The WHA held its first, and more than likely it last, amateur and professional drafts in mid-July at a casino in Niagara Falls, Ontario. The league’s so-called commissioner, Bobby Hull, stormed out after getting questions from reporters about the league’s viability. Hull really isn’t the commissioner and seems to be available to the league in some sort of public relations deal a few times a month.

The WHA’s initial goal was to be a notch under the NHL, but better than the top hockey minor league, the American Hockey League. The founders wanted to put excitement back in hockey with rules designed to promote more scoring. Prices would bring more families into arenas, although the average ticket was going to be more than $30 per game.

The WHA made a number of mistakes. Hockey is growing quickly in the United States. USA Hockey has more members than ever before, the NHL has 24 U.S. teams, and the minor leagues continue to grow, particularly in the south. The United States has a successful national team now that is being fed by junior leagues that are sprouting up throughout the country.

There is really no need for an alternate “major league” in the United States. The WHA founders learned that the other cities that had a remote interest in the WHA were those with old and unused arenas like Dallas and Pontiac. The WHA was reduced to looking for those type of venues, but could not land Miami or Cincinnati or at basketball facilities in Phoenix or Minneapolis.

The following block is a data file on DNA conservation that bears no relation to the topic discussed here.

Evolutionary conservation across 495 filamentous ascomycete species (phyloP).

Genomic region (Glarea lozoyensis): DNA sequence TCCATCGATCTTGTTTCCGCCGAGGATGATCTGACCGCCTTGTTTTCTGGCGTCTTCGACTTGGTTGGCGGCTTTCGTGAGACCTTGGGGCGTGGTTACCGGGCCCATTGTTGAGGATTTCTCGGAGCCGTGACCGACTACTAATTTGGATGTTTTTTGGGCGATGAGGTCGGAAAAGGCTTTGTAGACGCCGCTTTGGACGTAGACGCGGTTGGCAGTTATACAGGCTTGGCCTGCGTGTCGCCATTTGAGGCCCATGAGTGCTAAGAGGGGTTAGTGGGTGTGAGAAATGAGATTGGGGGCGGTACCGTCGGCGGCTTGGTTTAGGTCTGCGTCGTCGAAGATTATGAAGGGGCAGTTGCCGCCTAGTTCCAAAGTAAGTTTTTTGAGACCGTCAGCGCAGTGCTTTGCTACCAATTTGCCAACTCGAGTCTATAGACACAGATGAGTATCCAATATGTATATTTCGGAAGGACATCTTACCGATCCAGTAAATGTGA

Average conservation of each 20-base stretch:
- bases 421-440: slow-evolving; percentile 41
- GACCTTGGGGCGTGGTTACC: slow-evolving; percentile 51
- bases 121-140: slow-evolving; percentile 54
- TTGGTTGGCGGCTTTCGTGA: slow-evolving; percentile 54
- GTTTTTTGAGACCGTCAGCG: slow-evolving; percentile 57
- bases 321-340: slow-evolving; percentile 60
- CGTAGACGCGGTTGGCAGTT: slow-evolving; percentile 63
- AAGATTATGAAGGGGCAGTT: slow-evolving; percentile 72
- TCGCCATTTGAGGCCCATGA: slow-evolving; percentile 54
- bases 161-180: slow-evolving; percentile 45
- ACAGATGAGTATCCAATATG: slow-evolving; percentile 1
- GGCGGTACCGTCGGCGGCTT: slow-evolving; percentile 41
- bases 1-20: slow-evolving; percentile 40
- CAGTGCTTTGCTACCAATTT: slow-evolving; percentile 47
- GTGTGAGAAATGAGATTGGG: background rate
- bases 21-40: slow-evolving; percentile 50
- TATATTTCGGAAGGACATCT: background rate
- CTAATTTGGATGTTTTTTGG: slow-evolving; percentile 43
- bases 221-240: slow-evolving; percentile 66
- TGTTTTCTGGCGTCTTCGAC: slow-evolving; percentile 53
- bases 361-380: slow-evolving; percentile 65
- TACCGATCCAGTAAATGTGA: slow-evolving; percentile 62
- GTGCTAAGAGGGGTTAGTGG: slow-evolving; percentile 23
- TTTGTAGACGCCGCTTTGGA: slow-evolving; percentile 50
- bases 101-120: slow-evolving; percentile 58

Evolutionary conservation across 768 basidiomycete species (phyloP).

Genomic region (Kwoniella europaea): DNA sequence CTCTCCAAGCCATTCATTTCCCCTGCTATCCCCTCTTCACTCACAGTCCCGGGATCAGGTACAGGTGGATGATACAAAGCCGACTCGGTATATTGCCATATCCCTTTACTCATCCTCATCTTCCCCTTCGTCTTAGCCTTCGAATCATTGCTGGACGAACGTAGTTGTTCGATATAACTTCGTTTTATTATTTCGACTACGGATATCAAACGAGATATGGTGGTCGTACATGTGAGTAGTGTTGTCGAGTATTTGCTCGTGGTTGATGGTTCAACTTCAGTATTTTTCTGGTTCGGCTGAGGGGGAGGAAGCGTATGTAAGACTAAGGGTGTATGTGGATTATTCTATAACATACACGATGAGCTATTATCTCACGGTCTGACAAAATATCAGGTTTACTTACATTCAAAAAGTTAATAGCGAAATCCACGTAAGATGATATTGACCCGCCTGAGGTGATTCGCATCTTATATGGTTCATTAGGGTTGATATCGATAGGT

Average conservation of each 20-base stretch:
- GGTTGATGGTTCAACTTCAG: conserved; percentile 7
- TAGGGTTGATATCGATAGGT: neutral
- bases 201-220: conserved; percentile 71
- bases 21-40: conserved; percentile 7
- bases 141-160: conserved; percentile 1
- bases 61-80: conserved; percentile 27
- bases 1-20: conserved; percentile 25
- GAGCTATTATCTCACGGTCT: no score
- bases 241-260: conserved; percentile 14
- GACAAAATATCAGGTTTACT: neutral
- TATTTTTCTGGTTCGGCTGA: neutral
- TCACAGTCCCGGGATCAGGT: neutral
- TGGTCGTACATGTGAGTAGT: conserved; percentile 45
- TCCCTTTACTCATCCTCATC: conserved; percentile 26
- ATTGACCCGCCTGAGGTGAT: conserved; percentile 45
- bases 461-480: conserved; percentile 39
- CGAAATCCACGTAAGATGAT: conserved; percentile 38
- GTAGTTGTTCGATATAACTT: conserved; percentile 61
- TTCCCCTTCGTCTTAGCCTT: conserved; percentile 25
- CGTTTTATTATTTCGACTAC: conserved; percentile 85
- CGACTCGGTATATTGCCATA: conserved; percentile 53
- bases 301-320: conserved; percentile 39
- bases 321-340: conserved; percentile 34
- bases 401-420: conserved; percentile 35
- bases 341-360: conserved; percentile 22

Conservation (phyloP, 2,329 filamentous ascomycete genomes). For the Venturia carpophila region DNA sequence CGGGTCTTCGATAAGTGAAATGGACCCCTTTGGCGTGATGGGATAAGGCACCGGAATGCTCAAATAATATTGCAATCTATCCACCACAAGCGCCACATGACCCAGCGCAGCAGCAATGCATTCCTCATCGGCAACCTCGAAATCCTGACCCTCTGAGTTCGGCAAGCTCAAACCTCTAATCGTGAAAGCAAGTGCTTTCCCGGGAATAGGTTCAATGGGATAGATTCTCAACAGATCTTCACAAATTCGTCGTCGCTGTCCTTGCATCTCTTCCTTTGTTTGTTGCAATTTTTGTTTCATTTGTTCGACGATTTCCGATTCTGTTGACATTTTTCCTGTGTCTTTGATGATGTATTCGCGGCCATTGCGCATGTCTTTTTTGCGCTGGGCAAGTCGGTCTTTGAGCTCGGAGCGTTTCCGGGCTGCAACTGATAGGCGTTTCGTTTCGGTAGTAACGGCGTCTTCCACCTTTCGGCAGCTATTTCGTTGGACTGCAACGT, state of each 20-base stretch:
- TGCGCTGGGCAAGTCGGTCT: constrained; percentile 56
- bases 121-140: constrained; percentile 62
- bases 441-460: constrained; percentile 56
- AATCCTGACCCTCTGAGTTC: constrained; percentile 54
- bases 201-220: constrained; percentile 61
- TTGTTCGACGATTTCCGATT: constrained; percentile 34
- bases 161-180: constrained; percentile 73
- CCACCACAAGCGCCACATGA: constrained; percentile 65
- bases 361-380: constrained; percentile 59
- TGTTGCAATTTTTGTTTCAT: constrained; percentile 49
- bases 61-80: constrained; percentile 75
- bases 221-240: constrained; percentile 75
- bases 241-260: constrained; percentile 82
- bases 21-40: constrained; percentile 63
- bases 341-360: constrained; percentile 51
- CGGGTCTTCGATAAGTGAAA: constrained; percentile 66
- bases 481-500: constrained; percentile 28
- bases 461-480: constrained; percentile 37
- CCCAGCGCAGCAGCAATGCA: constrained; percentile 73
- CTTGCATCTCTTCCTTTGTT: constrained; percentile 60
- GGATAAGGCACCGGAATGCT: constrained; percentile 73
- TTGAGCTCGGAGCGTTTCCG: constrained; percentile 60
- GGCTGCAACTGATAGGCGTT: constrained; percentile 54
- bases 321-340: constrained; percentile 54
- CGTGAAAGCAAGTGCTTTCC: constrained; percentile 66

In Canada, the league may have landed Halifax, which is too small, and not economically robust enough to compete with say, Toronto, and failed in Quebec City. Toronto and Hamilton have various levels of hockey ranging from the NHL to the AHL to juniors. There really is no need for the WHA, even if NHL owners lock out their players, the American Hockey League will be playing, as will the ECHL, the United Hockey League, the Western Professional Hockey League and the Southern Professional Hockey League. Additionally, there is college hockey, and junior development leagues such as the United States Hockey League and the North American Hockey League. And a few U.S. cities have Canadian Junior A Hockey teams. There is plenty of hockey available in the lower 48 and Alaska even if the NHL does lock out its players.

In 1971, there was a need for the original WHA which opened southern markets, hired European players on a regular basis and gave hockey people jobs. The original WHA wasn’t the best hockey nor were its teams well financed, but it pushed the NHL into changing its business strategies just like the American Football League did to the NFL and the American Basketball Association did to the NBA. But in 1971, when the original WHA organizers started thinking about starting play in 1972, the NHL had 14 teams. Today it has 30, USA Hockey is an international force, there are minor leagues, development leagues and hockey programs from the ages of 5 to juniors. There just isn’t any need for the WHA as its organizers are finding out.

Evan Weiner is a radio commentator on “The Business of Sports.”